Spring ahead during Sleep Awareness Week!

Better than this?


March 7-13 is National Sleep Awareness Week, as we get ready to lose an hour of sleep this coming weekend with the start of Daylight Savings Time on March 14. 

Life in college is unique in many ways, but one way in particular is the constant schedule changes.  In high school, your day likely started and ended at the same time every weekday, except for those outrageously sweet SNOW DAYS! 

In college, your class schedule is different each quarter, and often each weekday.  Balancing that with work schedules, other commitments, and perhaps even a social life just does not leave time for much sleep in a 24-hour day. 

This can lead to sleep problems, which in turn can lead to poor academic performance, depression, irritability, overeating, relationship problems (including sexual dysfunctions), and increased risk for injuries or automobile crashes. 

Here are some suggestions for healthier sleep adapted from Tips for Getting a Good Night’s Sleep, from the National Institutes for Health:

  • Go to bed and wake up the same time each day.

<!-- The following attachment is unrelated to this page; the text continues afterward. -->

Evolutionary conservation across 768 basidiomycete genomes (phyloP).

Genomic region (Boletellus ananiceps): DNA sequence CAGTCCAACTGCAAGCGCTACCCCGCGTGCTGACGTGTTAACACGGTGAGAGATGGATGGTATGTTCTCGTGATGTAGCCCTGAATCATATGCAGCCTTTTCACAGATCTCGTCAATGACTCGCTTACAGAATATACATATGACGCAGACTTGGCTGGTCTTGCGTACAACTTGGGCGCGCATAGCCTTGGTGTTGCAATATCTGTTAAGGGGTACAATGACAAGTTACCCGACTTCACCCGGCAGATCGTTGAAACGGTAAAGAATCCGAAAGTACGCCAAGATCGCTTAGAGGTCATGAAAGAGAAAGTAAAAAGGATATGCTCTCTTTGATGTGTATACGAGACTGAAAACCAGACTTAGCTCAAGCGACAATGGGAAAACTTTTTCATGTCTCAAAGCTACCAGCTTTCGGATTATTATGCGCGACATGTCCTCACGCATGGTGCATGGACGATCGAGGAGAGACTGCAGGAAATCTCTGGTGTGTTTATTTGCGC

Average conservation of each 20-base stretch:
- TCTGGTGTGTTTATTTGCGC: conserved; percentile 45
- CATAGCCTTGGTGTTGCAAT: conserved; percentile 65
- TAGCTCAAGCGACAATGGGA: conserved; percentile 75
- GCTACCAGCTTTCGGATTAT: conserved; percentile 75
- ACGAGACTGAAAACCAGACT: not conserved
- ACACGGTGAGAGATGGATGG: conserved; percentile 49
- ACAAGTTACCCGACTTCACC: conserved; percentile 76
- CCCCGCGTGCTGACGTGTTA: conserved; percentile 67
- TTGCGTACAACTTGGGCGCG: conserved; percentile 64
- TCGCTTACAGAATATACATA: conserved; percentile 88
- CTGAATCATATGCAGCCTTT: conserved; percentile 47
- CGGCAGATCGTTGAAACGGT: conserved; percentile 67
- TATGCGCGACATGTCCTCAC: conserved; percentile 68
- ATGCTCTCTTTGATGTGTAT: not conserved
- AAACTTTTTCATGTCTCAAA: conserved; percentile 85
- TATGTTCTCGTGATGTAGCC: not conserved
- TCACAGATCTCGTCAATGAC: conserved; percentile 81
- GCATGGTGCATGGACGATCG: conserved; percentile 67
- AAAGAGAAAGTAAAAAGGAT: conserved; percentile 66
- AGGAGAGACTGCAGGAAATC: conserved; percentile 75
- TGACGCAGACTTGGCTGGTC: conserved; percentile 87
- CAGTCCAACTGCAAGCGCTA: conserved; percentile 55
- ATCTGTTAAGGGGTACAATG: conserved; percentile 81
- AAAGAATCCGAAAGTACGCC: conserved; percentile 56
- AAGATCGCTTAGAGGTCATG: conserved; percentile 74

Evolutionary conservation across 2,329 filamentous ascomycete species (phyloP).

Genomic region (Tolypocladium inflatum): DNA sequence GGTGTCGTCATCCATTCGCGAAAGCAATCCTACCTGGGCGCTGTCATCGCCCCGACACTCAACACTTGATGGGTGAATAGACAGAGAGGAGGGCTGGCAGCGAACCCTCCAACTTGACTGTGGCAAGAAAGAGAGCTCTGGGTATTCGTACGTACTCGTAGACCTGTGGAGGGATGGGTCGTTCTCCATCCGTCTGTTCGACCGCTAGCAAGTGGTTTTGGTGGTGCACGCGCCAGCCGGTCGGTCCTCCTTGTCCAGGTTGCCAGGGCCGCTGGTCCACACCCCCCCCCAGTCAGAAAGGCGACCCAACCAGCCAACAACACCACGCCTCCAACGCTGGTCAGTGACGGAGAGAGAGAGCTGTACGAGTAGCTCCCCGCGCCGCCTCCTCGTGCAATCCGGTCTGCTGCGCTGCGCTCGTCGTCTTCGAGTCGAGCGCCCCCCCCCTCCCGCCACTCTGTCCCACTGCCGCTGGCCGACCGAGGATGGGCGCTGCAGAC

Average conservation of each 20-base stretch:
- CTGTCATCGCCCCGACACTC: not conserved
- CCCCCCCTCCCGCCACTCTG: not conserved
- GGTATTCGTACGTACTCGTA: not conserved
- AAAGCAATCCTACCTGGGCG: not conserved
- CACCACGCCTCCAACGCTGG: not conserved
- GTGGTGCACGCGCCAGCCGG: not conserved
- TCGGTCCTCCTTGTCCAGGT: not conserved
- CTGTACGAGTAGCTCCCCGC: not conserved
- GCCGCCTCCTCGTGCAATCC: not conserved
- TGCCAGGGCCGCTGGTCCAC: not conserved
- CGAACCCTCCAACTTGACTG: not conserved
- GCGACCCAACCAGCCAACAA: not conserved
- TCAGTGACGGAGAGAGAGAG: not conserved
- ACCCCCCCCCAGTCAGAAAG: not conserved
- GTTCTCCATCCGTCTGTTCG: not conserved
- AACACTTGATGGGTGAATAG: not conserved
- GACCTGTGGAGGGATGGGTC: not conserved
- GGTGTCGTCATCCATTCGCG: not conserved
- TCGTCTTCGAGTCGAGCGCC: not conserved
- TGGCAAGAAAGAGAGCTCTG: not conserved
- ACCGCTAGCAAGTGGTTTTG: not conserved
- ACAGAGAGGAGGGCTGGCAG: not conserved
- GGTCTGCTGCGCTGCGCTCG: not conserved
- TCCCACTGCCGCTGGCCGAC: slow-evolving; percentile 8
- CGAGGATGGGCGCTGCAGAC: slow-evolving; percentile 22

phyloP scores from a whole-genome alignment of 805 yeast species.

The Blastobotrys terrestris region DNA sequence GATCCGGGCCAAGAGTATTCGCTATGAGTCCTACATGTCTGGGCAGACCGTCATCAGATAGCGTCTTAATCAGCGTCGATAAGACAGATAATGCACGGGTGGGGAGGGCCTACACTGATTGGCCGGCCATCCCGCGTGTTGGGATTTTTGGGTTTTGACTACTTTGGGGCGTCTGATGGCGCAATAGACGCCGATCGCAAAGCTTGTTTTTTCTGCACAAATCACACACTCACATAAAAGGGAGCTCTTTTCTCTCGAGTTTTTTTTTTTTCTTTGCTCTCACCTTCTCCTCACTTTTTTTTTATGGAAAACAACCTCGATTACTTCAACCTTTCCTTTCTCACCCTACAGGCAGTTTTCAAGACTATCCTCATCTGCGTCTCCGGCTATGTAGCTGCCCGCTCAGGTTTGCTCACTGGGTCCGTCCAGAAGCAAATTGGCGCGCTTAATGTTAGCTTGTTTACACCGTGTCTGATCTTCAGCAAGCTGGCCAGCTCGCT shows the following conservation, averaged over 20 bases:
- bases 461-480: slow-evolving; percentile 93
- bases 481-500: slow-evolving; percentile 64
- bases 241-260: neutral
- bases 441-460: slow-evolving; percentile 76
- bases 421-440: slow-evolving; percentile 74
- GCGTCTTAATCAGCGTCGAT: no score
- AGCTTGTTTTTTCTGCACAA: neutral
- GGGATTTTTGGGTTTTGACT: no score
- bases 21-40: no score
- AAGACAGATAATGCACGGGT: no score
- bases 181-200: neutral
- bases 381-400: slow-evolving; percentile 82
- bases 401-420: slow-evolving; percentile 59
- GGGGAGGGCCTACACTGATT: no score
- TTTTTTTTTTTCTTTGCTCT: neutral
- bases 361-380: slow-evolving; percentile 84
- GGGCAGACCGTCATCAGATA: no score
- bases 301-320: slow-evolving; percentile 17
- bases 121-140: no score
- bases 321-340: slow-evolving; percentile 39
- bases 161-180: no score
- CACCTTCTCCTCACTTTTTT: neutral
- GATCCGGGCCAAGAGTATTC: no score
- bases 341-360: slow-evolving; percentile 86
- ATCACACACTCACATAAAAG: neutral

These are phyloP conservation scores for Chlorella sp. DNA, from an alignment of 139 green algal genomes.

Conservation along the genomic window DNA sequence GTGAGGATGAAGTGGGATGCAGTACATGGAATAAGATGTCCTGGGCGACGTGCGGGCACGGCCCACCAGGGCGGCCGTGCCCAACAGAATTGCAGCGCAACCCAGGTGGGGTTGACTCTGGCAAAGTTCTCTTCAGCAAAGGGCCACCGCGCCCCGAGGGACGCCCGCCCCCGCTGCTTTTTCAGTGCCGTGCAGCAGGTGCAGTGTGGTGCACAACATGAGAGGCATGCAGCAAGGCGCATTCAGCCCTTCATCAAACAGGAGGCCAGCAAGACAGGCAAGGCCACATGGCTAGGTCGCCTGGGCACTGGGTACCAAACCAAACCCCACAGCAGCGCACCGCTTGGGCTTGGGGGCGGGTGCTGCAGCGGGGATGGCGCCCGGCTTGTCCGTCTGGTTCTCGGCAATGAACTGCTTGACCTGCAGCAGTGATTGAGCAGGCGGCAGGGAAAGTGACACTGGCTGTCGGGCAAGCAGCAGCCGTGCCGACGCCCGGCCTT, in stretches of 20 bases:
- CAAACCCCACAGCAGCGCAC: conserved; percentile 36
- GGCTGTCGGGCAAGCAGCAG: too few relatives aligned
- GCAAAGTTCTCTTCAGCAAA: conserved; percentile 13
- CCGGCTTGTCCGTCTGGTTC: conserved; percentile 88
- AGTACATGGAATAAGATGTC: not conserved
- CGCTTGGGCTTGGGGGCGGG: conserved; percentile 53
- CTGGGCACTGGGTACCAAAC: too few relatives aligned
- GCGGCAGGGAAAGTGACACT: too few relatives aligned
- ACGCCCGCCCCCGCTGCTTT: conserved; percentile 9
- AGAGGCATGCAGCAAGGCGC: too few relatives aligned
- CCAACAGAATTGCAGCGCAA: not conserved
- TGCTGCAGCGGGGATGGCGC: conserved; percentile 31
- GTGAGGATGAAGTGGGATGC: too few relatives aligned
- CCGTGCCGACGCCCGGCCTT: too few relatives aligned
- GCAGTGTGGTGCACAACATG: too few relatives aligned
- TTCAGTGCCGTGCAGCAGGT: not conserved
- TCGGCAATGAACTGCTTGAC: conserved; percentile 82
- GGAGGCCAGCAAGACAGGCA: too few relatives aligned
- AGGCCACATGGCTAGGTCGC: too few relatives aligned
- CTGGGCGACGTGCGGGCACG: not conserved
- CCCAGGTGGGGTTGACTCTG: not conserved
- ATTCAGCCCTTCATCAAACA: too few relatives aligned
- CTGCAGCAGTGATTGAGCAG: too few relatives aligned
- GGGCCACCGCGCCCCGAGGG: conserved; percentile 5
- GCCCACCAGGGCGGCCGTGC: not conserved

• Exercise is great but not too late in the day.
  • Avoid caffeine, alcohol and nicotine, especially 4-6 hours before bed.
  • Avoid large meals and beverages late at night.
  • If possible, avoid medicines that delay or disrupt your sleep, and ask your doctor or pharmacist if you are not sure about your medicines.
  • Don’t take naps after 3 p.m, and no longer than 30-45 minutes.
  • Relax before bed (light reading, listening to music, warm bath).
  • Have a good sleeping environment, and reserve the bed for sleep and sex only, not studying or other activities.
  • Have at least 30 minutes of sunlight (or bright light) exposure every day.
  • Don’t lie in bed awake more than 15-20 minutes If you can’t sleep, get up and do something relaxing.
  • See a doctor if you continue to have trouble sleeping.

The medical staff at Student Health Services or your family doctor can assist if you consistently find yourself falling asleep, feeling tired or not well rested during the day despite what feels like adequate sleep at night.

Don’t forget to change your clocks before you go to bed this Saturday!

Roger Miller, MD
Student Health Services
The Ohio State University